NORTH TEXAS -- Numerous studies have shown a correlation between weather and crime. As temperatures rise, so do tempers, and when more people are outside and interacting with shorter fuses, it leads to more problems.
"When you're a patrol officer and it's hot outside, you know you're going to have a tough day," says retired Dallas police officer Rich Emberlin, who spent 30 years on the force which included a role on the reality TV series Dallas SWAT.
"Murders pretty much stay flat, but other things like assaults, aggravated assaults, burglaries, those all tend to go up with the heat," says Emberlin. Burglaries can be attributed to residents being away from their homes on vacation, but most of the increased crime is related to confrontations that escalate.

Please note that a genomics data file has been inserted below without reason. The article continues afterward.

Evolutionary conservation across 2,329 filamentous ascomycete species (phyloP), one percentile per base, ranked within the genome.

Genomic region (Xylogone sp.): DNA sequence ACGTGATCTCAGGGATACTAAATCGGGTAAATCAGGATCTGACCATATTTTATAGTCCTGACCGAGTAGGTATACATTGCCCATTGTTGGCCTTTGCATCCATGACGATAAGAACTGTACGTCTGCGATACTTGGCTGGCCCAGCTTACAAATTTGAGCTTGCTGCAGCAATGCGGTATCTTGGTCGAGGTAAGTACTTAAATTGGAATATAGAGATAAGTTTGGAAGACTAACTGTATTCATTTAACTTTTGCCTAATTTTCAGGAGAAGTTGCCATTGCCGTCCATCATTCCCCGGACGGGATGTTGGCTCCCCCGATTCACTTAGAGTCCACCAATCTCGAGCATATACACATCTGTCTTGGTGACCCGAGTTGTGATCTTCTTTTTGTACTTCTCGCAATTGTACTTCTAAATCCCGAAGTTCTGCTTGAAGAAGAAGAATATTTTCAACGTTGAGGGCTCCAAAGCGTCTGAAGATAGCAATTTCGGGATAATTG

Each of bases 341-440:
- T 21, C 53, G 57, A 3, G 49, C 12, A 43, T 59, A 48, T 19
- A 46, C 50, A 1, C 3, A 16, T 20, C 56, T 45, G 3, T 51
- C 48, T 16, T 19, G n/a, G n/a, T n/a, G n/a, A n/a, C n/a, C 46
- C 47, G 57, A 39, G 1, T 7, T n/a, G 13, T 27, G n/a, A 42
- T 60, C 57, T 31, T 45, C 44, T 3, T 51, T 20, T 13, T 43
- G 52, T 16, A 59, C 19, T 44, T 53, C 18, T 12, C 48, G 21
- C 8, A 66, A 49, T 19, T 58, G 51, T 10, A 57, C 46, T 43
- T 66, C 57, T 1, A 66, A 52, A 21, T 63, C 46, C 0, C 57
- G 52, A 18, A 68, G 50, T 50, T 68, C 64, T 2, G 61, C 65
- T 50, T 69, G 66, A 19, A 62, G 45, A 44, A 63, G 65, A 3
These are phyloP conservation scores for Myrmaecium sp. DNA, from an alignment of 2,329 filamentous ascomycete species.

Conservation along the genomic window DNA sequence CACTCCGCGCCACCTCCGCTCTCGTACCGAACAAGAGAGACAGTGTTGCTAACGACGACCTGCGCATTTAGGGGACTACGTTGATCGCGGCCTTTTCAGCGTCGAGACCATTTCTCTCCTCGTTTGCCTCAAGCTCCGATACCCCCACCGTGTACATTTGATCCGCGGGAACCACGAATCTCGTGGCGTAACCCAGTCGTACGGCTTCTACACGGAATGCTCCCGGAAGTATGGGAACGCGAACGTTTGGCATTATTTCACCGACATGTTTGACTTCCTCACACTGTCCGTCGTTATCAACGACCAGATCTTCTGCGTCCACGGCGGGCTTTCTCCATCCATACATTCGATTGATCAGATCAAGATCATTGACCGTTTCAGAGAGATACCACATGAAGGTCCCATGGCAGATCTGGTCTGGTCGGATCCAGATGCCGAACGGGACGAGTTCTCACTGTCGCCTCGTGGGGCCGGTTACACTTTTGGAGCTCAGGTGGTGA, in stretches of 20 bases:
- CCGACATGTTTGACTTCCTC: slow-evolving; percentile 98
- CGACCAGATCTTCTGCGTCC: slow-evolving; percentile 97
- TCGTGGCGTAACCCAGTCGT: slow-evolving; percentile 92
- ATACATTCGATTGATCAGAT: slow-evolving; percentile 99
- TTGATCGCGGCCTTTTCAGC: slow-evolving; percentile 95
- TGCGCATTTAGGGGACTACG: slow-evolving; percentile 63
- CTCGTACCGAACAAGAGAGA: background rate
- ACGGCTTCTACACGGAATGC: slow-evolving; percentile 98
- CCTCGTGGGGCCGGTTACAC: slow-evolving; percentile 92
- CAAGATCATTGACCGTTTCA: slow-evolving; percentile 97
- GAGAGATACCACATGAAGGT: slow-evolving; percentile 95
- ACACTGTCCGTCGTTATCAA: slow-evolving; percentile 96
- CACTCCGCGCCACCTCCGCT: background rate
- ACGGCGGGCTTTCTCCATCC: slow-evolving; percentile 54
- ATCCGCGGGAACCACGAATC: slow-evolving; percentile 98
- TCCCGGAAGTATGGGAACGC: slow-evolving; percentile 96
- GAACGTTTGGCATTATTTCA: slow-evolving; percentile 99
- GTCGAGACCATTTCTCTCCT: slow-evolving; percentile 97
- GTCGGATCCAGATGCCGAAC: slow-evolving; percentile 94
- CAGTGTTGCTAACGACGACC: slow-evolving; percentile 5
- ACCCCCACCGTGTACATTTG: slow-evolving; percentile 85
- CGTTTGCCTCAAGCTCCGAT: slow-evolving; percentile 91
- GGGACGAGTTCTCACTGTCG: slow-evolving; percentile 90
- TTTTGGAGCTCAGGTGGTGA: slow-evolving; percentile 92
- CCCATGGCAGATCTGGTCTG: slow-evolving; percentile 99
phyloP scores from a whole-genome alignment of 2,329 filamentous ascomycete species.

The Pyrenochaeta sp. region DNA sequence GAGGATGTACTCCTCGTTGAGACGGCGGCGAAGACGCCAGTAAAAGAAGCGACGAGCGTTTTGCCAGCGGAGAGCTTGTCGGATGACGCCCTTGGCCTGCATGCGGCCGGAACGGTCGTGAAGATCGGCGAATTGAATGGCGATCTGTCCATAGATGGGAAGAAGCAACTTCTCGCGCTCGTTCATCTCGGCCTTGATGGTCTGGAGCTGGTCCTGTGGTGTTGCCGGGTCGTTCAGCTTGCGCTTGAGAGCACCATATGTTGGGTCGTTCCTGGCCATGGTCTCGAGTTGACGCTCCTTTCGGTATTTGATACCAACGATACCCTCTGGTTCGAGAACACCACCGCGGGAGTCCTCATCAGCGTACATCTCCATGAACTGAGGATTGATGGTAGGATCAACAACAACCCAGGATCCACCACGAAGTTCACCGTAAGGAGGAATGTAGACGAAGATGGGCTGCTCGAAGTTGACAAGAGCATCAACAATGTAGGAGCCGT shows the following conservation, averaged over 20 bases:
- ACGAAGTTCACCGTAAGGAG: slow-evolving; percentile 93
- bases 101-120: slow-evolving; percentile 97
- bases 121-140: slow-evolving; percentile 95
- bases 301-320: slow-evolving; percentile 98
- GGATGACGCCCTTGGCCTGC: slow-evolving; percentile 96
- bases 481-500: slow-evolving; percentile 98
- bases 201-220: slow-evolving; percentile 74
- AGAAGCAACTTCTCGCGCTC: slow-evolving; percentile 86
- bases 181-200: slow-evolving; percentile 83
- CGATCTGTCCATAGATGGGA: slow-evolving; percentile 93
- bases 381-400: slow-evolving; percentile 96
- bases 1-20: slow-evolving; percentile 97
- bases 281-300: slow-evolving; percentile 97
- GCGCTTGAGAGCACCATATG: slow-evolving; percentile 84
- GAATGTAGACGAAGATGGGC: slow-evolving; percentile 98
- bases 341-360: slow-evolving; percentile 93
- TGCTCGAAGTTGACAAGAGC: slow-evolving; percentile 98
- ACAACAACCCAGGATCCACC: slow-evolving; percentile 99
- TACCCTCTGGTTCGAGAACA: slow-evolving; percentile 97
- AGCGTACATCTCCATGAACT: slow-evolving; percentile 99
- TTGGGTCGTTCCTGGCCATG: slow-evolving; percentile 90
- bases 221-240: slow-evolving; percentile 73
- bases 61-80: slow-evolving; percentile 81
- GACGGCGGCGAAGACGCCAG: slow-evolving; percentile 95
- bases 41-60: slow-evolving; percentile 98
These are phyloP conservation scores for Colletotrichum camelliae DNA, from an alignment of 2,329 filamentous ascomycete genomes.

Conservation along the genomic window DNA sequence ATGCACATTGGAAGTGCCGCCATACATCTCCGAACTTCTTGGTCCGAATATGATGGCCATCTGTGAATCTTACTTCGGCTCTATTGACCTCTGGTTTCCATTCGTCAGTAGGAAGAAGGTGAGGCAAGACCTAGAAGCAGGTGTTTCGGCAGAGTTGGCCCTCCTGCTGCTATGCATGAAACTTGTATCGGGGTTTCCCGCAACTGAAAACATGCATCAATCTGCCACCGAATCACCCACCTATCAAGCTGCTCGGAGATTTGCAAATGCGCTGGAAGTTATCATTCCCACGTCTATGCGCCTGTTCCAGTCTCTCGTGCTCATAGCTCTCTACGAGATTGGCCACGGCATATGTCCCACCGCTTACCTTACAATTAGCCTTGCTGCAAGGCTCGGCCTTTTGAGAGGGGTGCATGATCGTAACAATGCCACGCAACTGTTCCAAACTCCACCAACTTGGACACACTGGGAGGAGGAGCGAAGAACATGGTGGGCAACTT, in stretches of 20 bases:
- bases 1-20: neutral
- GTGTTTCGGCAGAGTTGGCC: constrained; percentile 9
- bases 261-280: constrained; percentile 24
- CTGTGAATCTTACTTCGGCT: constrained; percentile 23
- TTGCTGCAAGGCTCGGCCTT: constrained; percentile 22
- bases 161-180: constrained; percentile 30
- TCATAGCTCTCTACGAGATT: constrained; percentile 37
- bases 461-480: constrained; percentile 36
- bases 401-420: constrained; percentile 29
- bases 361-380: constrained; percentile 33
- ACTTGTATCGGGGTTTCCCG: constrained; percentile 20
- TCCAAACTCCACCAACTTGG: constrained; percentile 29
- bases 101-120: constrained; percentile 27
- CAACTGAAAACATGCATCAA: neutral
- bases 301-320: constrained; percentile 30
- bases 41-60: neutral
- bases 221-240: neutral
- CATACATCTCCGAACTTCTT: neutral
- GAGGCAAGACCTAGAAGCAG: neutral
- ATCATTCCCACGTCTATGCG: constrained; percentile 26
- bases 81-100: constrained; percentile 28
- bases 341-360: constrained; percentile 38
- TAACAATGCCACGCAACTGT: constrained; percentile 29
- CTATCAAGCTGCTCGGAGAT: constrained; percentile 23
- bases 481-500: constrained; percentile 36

"It's somebody walking by saying something; it's road rage; it's spontaneous stuff."
And it can be tough for cops to keep their cool, too.
"We're in a polyester suit with a police vest on. You're soaked to the bone with sweat after you get out of the car the first time, so you're not in the best of moods, either."
But temperatures alone may not be to blame. One study took a look at how climates impact cultures and how that affects crime levels.
Looking at the triple-digit temperatures in our forecast for the next several days, you might think we're in for a really bad time with crime. But statistics show heat over 90 degrees is actually a deterrent for the obvious reason: it encourages people to stay indoors, although that can also present some problems for law enforcement.
"You'll see a lot more family violence because people are cooped up in houses," says Emberlin, who notes the same issue happens during winter months when people are cooped up to stay out of the cold.
So if you're getting beat by the heat, find a way to chill out. You don't want to get in hot water with the law!